Bipolar Disorder (cont.)
Roxanne Dryden-Edwards, MD
Roxanne Dryden-Edwards, MD
Dr. Roxanne Dryden-Edwards is an adult, child, and adolescent psychiatrist. She is a former Chair of the Committee on Developmental Disabilities for the American Psychiatric Association, Assistant Professor of Psychiatry at Johns Hopkins Hospital in Baltimore, Maryland, and Medical Director of the National Center for Children and Families in Bethesda, Maryland.
Melissa Conrad Stöppler, MD
Melissa Conrad Stöppler, MD
Melissa Conrad Stöppler, MD, is a U.S. board-certified Anatomic Pathologist with subspecialty training in the fields of Experimental and Molecular Pathology. Dr. Stöppler's educational background includes a BA with Highest Distinction from the University of Virginia and an MD from the University of North Carolina. She completed residency training in Anatomic Pathology at Georgetown University followed by subspecialty fellowship training in molecular diagnostics and experimental pathology.
In this Article
What illnesses coexist with bipolar disorder?
In addition to providing treatment that is appropriate to the diagnosis, determining the presence of mental illnesses that may co-occur (be co-morbid) with bipolar disorder is important in preventing bad outcomes. For example, people with bipolar disorder are at increased risk of committing suicide, particularly after engaging in previous episodes of cutting or other self-harm. Therefore, mental health care professionals will take care to examine for any warning signs that the person with bipolar disorder is thinking of harming himself or herself or others. Individuals who suffer from this illness, in addition to either alcohol or substance abuse problems or borderline personality disorder, are also at particular risk of committing suicide. People with bipolar disorder are at higher risk of having an anxiety disorder like panic disorder, phobias, generalized anxiety disorder, or obsessive compulsive disorder (OCD).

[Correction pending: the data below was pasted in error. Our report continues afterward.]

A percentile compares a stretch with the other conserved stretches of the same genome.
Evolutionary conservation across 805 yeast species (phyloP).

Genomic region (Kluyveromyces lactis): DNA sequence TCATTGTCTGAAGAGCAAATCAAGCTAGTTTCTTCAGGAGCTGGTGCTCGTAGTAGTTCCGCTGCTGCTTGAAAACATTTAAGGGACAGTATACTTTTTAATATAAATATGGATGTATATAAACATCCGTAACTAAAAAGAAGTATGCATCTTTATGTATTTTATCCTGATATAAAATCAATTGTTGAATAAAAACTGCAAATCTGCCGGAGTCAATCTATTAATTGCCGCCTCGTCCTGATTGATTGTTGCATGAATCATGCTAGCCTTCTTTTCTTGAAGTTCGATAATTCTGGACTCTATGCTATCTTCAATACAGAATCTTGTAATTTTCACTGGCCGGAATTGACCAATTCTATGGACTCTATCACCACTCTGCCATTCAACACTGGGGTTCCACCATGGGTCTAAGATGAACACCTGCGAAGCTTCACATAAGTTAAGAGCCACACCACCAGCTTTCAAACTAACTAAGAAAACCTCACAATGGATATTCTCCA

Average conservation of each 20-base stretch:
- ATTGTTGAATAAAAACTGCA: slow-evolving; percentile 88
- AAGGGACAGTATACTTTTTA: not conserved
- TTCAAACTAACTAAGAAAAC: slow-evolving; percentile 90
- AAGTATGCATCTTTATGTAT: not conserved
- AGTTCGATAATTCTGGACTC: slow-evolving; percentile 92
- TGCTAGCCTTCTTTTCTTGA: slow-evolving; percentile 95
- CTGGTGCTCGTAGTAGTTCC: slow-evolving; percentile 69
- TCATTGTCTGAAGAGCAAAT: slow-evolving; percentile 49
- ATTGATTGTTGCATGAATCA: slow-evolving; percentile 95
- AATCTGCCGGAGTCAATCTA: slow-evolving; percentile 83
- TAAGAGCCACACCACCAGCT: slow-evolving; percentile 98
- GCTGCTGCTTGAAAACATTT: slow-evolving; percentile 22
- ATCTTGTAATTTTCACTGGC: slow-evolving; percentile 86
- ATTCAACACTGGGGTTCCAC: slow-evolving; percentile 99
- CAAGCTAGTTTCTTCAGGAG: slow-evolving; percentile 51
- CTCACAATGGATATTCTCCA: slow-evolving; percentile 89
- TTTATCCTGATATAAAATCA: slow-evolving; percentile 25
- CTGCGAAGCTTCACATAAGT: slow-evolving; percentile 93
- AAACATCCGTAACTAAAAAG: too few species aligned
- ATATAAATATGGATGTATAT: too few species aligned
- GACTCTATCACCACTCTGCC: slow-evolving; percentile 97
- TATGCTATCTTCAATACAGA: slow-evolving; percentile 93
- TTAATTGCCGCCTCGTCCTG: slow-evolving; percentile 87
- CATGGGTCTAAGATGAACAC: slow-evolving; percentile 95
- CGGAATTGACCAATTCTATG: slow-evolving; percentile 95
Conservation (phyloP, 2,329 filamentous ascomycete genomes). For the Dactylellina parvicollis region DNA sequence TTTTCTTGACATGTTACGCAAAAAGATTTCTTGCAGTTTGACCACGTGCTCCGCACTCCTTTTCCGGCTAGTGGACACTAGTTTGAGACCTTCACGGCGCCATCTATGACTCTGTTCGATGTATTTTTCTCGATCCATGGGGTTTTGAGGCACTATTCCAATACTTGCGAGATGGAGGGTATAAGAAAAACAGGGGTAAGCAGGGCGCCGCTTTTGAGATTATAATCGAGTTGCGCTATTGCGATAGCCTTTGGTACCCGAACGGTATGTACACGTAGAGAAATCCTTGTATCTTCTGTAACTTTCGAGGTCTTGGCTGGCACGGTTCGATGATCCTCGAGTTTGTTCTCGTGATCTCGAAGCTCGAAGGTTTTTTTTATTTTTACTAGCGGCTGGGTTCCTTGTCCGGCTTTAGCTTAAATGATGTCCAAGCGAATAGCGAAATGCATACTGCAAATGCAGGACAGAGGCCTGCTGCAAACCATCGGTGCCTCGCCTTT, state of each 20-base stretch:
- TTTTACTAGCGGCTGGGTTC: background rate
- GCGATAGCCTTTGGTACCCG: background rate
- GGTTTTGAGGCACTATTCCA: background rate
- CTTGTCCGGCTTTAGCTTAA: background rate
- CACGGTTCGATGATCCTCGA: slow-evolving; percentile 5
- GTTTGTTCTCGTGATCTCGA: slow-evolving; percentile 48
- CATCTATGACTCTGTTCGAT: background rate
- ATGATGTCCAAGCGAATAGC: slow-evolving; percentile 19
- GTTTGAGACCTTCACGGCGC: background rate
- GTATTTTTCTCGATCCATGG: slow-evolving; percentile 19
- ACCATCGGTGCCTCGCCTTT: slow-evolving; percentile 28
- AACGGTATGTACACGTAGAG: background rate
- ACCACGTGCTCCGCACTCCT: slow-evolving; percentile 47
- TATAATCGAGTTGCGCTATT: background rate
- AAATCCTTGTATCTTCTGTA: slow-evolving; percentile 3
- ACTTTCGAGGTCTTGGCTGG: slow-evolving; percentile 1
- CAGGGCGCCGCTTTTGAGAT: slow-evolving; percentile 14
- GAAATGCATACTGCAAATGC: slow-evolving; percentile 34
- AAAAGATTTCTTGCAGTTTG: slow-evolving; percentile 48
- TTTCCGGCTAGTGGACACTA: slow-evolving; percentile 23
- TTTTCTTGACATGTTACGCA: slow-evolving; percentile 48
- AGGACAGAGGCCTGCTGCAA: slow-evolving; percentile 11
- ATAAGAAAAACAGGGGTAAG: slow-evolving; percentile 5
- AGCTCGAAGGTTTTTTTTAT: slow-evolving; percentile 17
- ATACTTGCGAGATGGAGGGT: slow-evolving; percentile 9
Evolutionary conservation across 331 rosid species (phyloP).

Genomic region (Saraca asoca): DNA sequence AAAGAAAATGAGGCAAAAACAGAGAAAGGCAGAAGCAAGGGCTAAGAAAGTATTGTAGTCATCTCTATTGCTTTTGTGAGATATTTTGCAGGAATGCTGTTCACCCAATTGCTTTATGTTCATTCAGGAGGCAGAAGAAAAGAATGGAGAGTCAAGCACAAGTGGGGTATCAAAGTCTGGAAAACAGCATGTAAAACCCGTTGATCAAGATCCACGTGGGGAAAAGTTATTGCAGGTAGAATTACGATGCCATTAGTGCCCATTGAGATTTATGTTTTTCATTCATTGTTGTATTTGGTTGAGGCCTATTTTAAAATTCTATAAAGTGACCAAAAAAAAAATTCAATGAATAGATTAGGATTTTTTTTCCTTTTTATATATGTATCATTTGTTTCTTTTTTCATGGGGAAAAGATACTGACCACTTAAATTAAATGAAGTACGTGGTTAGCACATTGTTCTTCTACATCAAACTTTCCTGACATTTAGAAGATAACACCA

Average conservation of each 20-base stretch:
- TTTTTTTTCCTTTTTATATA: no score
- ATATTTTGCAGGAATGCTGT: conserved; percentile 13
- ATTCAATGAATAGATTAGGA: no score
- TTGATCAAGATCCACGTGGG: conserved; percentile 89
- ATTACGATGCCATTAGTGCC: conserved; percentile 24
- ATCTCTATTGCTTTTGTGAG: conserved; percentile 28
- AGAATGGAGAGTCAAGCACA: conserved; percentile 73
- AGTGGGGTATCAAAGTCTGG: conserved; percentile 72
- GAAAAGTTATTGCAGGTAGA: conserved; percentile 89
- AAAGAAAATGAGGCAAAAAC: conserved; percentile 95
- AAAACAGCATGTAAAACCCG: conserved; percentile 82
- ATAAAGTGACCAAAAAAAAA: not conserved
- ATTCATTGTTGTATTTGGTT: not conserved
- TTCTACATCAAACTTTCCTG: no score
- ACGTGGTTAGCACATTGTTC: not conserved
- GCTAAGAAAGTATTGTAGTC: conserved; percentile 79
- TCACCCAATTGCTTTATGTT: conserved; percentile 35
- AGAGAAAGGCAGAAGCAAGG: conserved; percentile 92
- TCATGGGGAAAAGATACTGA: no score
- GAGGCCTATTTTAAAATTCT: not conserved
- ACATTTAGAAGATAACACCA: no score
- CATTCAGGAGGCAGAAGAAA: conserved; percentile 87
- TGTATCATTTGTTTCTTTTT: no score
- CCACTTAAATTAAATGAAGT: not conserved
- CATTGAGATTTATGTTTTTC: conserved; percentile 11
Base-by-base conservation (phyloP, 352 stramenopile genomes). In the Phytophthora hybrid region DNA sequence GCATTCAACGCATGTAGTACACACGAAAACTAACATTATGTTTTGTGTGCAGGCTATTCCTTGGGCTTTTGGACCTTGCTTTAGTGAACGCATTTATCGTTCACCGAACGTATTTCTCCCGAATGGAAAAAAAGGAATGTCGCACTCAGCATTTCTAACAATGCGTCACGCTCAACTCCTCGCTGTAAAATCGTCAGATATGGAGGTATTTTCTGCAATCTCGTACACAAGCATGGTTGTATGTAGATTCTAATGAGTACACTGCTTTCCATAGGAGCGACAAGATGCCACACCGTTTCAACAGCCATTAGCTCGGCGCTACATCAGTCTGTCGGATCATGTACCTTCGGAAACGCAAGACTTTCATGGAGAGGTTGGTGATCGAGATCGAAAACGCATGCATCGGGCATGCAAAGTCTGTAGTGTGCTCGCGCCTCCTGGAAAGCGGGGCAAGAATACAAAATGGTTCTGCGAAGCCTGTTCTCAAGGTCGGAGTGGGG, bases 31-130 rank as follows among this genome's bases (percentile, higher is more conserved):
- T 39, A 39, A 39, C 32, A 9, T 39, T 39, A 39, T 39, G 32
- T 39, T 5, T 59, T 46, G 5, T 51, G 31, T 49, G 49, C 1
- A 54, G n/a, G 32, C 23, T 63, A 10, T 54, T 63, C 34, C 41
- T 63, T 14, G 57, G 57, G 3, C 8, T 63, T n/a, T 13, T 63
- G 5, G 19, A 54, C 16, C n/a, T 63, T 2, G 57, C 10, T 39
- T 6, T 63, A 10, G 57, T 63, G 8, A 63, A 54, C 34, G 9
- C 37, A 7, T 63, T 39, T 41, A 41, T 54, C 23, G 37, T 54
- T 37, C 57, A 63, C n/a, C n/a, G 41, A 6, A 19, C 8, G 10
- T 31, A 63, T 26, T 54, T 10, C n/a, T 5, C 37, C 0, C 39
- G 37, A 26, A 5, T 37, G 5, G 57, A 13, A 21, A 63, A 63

What are bipolar disorder medications and other treatments? Are there any home remedies or alternative treatments for bipolar disorder?
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Many people, whether they suffer from bipolar disorder or any medical or other mental illness, understandably wonder how they might help themselves to have the best outcome of treatment. While medications and psychotherapies remain mainstays of treatment of bipolar disorder, lifestyle improvements can be important complementary measures to care for this population. For example, aerobic exercise has been found to help alleviate some of the thinking problems, like memory and ability to pay attention, that are associated with bipolar disorder and other mental health problems. While some home remedies or alternative treatments like St. John's wort have been found to help mild depression, they may induce a manic episode. There remains insufficient evidence that such treatments successfully treat manic symptoms. Although alternative medicine treatments for bipolar disorder like St. John's wort or ginkgo biloba are not recognized as standard care for bipolar disorder, as many as one-third of some patient groups being treated for this disorder report using them.